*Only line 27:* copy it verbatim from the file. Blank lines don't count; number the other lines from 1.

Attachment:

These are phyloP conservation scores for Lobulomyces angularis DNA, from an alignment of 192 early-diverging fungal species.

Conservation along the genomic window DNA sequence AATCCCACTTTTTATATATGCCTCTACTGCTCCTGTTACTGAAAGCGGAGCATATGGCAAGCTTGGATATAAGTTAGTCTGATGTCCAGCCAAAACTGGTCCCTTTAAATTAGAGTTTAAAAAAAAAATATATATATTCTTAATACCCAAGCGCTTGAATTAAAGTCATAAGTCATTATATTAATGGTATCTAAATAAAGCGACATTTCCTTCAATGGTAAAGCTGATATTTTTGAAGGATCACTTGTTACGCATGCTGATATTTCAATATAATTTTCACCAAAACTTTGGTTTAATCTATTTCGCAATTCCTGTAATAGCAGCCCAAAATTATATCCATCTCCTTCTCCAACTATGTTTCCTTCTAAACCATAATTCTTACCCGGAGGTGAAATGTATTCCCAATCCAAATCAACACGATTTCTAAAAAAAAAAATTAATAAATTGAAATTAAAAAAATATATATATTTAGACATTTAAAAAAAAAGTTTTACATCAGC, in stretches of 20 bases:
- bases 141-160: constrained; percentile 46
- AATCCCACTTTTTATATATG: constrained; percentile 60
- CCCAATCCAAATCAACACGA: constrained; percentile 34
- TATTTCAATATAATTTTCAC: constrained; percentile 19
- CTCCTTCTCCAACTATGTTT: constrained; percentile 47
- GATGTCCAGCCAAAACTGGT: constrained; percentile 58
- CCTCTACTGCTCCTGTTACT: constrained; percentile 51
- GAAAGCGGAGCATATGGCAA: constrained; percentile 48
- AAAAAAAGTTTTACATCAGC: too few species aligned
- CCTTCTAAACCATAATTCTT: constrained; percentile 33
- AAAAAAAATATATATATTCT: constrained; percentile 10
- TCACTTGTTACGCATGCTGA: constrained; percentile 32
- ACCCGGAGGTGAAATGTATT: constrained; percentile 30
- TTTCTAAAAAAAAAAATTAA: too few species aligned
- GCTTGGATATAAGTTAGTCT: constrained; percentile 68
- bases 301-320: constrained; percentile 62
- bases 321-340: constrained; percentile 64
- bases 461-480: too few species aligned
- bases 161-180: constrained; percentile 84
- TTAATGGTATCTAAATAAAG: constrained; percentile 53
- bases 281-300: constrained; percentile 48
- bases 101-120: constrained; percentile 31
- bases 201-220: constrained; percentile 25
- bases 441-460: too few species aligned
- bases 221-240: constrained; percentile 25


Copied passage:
- bases 221-240: constrained; percentile 25